1 in 8 people struggle with infertility; Colorado lawmakers want insurance to cover treatment | SteamboatToday.com

1 in 8 people struggle with infertility; Colorado lawmakers want insurance to cover treatment

The Colorado Building Family Act would require insurance to cover IVF and services to preserve eggs and sperm for patients undergoing lifesaving medical treatment like chemo.
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DENVER — When Tyler Wilson came home after his deployment in Afghanistan in 2005, he was paralyzed from the waist down. He had been shot four times and still had a bullet lodged in his spinal cord. 

Ten years later, when he and his wife, Crystal, decided to start a family, they needed medical assistance. But insurance didn’t cover their surgical or hormone treatments. Neither did the Veterans Administration.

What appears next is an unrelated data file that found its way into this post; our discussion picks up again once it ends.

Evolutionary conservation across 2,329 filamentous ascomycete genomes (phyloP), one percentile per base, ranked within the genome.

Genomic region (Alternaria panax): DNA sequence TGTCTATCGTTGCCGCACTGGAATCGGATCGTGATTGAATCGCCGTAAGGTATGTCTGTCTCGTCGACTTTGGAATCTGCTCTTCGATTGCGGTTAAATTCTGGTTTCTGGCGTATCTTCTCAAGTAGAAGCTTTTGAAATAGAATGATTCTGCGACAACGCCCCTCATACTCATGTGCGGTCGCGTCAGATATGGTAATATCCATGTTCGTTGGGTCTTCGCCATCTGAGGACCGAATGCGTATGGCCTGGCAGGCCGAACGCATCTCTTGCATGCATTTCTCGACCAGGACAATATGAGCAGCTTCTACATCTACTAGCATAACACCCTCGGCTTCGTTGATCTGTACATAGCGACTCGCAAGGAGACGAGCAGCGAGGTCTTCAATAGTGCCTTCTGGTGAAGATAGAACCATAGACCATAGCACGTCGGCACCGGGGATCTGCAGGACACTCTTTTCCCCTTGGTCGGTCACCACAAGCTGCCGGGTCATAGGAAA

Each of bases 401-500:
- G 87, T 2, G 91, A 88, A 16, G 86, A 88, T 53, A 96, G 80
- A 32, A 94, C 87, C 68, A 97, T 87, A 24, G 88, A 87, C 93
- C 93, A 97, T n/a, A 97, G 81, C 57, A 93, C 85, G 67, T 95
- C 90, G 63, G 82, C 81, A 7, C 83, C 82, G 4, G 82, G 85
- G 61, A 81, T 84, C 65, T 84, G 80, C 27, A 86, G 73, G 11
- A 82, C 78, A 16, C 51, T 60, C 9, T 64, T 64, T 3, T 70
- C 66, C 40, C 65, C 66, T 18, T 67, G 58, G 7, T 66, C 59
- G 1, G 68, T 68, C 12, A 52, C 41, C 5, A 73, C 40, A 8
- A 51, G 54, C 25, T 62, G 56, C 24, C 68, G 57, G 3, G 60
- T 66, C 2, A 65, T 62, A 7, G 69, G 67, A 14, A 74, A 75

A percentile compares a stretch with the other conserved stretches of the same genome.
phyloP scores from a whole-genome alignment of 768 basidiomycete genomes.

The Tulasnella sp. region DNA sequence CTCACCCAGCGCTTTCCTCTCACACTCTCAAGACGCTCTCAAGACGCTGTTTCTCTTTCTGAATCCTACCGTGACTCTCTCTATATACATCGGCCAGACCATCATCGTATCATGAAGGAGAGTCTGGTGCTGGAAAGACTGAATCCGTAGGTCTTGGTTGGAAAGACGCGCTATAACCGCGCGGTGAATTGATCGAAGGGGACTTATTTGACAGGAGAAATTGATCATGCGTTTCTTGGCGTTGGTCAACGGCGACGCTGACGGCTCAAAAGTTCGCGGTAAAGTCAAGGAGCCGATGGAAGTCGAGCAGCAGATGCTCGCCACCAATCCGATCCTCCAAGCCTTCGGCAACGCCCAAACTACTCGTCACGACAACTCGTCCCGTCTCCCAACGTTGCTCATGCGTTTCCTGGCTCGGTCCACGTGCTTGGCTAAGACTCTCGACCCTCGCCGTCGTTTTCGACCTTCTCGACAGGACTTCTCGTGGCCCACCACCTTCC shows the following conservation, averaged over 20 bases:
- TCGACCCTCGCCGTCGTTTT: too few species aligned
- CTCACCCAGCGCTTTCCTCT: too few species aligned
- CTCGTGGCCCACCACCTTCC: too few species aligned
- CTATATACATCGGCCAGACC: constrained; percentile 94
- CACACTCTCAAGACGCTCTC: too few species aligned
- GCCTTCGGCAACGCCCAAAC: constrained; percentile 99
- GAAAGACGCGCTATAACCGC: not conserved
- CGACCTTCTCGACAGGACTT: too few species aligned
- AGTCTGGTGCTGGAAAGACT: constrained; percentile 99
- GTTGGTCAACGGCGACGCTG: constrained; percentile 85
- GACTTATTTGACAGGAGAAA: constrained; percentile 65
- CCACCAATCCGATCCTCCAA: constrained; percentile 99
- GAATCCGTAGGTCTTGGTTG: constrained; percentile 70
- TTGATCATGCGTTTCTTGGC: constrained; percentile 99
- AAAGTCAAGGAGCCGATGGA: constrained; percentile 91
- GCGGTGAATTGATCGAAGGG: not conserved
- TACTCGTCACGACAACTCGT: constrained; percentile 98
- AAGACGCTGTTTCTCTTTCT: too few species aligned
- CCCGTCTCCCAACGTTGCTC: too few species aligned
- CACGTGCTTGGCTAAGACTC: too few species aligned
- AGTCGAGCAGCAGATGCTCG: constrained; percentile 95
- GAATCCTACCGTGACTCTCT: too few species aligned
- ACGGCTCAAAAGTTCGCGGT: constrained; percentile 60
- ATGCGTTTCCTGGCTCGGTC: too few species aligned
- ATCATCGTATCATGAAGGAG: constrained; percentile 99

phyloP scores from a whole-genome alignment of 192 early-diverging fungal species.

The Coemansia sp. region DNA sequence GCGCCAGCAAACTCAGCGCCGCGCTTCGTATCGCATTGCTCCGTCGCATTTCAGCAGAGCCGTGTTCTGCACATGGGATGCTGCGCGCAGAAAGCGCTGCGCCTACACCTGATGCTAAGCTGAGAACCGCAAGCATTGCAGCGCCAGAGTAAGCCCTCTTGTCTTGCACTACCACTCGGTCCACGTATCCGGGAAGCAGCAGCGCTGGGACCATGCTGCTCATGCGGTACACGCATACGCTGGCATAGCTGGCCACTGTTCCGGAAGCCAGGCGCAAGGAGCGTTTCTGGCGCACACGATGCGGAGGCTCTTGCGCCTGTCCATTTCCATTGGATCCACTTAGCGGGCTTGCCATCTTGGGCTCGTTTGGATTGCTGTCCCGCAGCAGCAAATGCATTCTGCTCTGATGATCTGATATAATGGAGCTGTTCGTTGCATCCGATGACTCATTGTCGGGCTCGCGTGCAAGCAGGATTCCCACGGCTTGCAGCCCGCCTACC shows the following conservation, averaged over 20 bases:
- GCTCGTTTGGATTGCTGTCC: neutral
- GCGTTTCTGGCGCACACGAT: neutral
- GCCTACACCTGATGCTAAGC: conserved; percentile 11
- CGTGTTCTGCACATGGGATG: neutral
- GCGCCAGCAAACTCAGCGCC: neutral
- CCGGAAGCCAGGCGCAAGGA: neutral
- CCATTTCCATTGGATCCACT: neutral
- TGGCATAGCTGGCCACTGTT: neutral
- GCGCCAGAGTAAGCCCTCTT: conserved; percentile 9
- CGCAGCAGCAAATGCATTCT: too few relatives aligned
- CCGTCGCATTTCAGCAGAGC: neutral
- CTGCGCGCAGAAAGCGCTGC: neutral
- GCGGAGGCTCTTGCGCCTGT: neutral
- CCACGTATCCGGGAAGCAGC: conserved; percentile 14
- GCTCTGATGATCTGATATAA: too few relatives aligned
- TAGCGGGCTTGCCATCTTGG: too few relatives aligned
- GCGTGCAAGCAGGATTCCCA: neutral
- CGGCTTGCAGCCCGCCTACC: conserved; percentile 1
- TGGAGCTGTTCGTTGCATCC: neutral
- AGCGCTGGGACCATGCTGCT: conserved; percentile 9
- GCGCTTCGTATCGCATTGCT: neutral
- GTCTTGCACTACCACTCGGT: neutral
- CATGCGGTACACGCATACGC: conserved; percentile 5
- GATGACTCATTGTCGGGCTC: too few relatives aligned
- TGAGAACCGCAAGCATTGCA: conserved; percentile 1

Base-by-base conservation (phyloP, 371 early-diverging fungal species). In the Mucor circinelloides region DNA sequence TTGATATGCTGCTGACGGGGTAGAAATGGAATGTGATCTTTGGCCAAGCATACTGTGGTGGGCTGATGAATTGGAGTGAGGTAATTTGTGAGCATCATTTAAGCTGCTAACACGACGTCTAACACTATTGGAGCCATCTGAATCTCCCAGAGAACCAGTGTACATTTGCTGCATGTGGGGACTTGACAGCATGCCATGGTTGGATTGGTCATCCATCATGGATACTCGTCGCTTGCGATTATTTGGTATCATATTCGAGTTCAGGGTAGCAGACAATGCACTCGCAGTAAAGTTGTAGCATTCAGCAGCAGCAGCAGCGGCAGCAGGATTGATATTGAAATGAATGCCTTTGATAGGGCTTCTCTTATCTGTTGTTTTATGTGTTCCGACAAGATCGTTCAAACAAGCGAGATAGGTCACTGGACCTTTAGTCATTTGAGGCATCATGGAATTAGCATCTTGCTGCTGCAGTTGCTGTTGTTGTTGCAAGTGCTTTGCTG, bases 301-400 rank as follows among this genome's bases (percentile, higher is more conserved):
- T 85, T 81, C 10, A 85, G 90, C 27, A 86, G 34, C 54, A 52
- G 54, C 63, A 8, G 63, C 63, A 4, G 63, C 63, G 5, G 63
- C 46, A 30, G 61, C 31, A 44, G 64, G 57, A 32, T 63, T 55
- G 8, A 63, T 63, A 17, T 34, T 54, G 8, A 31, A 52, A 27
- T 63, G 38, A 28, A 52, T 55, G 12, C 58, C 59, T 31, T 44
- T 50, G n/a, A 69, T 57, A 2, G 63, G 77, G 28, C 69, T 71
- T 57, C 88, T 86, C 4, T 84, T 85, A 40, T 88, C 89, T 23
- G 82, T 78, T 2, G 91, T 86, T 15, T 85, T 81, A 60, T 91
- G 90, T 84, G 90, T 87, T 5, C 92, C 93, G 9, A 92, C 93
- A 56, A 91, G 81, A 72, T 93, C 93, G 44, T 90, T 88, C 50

“They basically said, thank you for your service,” Tyler said, “but you’re on your own for this one.”

When they got the bill for the first round of treatment, it was $40,000. Four rounds of treatment, and thousands of dollars later, they have two boys — Matthew, 3, and 6-month-old Michael.

The Wilsons now are trying to make sure other people don’t have to struggle so hard financially to start a family, working with lawmakers and other individuals to get The Colorado Building Family Act passed at the state Capitol. 

Read the full story at The Colorado Sun.

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